Late last month, the Irish Parliament was prepared to pass a piece of legislation that would have made it a crime for anyone engaging in trade with Israel. The bill, which aimed to compliment and support the BDS movement (Boycott, Divestment, and Sanctions), would have sent to jail Irish citizens who bought souvenirs in Jerusalem or Judea and Samaria, or penalized them with a fine of $310,000. The bill would have made it an offense for a person to import or sell goods or services originating in an “occupied territory,” or extract resources from an “occupied territory.”
Irish ambassador to Israel Alison Kelly, told the Israeli officials that the recent bill in the Irish Parliament calling for a boycott of Israeli settlements in the West Bank was raised by independent representatives in the senate, and that the Irish government opposes it. Whether in fact the Irish leaders truly opposed the proposed law, or more likely, feared the actions the Trump administration might take against Ireland, credit must go to the Trump administration for its prompt and effective action to thwart this nefarious law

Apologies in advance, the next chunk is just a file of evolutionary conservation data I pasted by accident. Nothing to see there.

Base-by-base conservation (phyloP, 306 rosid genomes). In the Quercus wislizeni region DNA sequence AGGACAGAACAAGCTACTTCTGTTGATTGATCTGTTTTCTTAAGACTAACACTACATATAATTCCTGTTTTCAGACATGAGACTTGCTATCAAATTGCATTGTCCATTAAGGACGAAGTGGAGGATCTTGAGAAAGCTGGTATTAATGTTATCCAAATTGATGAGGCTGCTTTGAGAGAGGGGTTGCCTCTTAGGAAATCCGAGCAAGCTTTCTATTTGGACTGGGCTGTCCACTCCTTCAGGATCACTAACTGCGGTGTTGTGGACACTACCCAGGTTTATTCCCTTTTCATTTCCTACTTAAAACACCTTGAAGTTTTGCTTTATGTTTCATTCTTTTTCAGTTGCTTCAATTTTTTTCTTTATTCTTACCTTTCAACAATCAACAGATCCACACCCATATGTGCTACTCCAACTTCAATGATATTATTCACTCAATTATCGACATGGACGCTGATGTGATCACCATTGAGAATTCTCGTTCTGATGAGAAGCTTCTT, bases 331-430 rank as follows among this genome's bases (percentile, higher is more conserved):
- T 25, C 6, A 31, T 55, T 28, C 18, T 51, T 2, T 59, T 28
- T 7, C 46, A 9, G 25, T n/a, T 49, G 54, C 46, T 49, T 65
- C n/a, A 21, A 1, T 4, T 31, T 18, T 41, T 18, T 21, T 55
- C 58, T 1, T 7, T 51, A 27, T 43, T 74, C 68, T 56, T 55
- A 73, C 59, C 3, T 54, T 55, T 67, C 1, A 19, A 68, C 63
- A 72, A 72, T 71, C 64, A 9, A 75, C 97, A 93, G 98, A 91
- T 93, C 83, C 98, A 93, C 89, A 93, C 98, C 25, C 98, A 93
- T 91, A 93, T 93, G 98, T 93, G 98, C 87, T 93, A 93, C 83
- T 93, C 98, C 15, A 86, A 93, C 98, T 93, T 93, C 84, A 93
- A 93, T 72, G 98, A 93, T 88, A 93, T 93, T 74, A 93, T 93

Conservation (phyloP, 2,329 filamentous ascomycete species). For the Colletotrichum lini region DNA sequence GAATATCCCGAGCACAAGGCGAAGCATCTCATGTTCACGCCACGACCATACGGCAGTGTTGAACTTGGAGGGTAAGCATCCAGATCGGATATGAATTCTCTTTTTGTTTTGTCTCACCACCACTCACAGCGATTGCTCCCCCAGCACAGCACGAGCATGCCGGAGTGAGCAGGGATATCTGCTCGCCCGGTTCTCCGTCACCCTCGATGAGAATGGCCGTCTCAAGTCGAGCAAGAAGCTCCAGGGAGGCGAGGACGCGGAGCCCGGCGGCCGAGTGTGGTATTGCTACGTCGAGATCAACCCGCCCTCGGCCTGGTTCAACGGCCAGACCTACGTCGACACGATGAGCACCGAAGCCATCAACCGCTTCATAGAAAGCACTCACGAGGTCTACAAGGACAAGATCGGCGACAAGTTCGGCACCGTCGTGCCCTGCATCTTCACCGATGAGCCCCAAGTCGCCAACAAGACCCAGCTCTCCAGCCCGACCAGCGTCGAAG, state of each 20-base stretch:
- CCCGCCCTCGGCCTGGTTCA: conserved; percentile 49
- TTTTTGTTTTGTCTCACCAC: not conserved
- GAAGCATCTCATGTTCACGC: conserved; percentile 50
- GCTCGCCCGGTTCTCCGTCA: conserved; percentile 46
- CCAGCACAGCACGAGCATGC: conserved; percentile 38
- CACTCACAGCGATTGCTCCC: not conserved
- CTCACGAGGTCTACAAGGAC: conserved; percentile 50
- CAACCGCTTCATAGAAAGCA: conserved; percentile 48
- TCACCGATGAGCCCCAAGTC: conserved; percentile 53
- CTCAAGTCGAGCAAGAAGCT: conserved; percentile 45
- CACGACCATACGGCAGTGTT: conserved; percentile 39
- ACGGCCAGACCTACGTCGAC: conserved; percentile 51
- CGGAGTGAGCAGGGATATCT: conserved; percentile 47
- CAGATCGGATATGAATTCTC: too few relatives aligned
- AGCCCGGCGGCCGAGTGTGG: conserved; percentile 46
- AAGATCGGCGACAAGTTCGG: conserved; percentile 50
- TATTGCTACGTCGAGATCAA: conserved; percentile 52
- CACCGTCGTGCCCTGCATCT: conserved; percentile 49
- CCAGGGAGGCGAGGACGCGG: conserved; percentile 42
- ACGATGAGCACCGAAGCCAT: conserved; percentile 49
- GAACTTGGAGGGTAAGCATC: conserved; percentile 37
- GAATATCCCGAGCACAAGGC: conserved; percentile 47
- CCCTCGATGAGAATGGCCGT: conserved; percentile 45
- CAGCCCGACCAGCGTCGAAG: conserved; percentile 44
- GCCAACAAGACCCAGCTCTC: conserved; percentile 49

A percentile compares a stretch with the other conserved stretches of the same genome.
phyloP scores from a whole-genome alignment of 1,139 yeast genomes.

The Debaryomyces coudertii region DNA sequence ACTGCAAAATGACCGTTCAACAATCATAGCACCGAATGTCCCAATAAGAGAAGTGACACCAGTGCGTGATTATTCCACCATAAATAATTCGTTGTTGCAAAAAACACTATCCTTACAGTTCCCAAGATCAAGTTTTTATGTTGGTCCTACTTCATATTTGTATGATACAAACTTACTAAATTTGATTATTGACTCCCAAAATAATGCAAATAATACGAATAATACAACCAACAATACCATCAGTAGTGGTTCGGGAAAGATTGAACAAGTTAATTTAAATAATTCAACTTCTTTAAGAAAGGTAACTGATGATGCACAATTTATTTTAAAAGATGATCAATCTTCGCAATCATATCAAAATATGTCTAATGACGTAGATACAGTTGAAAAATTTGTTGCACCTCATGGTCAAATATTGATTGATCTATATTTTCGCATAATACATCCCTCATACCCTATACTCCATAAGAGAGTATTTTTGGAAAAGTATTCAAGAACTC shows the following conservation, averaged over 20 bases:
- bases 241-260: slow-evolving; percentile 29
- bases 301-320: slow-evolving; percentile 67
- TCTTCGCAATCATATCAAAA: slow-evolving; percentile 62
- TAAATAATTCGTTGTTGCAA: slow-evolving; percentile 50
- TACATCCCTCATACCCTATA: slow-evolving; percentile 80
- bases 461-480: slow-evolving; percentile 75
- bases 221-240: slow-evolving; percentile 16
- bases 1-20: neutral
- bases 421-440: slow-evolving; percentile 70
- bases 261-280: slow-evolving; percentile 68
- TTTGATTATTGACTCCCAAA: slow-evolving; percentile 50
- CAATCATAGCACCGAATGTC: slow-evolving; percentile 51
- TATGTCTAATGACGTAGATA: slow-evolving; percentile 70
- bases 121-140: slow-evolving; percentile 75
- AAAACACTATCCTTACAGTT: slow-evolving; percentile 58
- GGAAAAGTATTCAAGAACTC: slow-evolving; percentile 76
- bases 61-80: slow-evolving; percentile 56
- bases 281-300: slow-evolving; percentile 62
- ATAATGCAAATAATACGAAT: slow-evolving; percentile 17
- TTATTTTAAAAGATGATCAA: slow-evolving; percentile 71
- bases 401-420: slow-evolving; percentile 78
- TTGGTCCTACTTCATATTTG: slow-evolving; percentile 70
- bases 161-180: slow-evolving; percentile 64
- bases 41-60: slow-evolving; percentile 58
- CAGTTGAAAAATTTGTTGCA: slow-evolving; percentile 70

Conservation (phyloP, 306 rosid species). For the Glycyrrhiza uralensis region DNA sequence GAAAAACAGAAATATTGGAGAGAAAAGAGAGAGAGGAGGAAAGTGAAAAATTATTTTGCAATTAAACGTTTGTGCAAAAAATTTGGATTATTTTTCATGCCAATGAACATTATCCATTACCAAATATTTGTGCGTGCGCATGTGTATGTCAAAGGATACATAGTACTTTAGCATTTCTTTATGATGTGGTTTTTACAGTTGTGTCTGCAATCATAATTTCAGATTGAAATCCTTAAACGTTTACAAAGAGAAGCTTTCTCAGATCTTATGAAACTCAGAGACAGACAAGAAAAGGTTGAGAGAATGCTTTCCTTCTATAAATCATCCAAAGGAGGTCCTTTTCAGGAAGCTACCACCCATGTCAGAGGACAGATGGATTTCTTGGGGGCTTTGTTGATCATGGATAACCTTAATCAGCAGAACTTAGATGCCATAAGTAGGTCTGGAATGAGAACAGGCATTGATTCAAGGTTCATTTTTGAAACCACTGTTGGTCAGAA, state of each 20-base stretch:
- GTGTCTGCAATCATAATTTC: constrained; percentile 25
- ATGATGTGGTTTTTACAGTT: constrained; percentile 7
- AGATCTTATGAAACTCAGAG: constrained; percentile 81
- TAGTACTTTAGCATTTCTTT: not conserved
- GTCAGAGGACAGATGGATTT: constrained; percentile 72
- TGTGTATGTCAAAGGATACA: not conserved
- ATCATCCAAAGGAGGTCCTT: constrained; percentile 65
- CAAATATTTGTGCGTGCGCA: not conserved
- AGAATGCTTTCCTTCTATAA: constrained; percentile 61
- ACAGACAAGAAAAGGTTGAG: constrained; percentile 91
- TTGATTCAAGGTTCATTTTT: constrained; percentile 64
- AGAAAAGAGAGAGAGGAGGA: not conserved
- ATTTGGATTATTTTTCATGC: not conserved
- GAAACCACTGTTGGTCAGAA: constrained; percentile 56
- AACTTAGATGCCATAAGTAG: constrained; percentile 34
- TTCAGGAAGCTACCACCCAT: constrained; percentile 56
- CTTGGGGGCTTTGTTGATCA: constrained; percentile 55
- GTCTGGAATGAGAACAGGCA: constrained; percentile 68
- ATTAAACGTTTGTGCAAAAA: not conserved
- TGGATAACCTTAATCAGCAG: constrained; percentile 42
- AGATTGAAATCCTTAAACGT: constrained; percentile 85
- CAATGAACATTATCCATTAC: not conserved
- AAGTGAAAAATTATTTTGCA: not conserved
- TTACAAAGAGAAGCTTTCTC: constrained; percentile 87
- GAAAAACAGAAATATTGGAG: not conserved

When officials in the Trump administration learned of the impending bill in the Irish Parliament, the U.S. State Department was directed to open up official channels to the Irish leaders in a bid to scuttle the bill and avoid a standoff with the Irish government over the proposed bill. The Trump administration officials made it clear to the Irish leaders that passage of the bill would put them at odds with the U.S., and subject them to inclusion on a list of countries supporting boycotts against the State of Israel. Law professor Orde Kittrie, at Arizona State University and a Fellow at the Foundation for Defense of Democracies pointed out that, “In addition to running afoul of U.S. federal law, the Irish bill (to boycott Israel) would subject companies to U.S. state-level sanctions, violate EU and international law, threaten Ireland’s vital economic links to the U.S., and hinder the prospects for peace between Israel and the Palestinians.”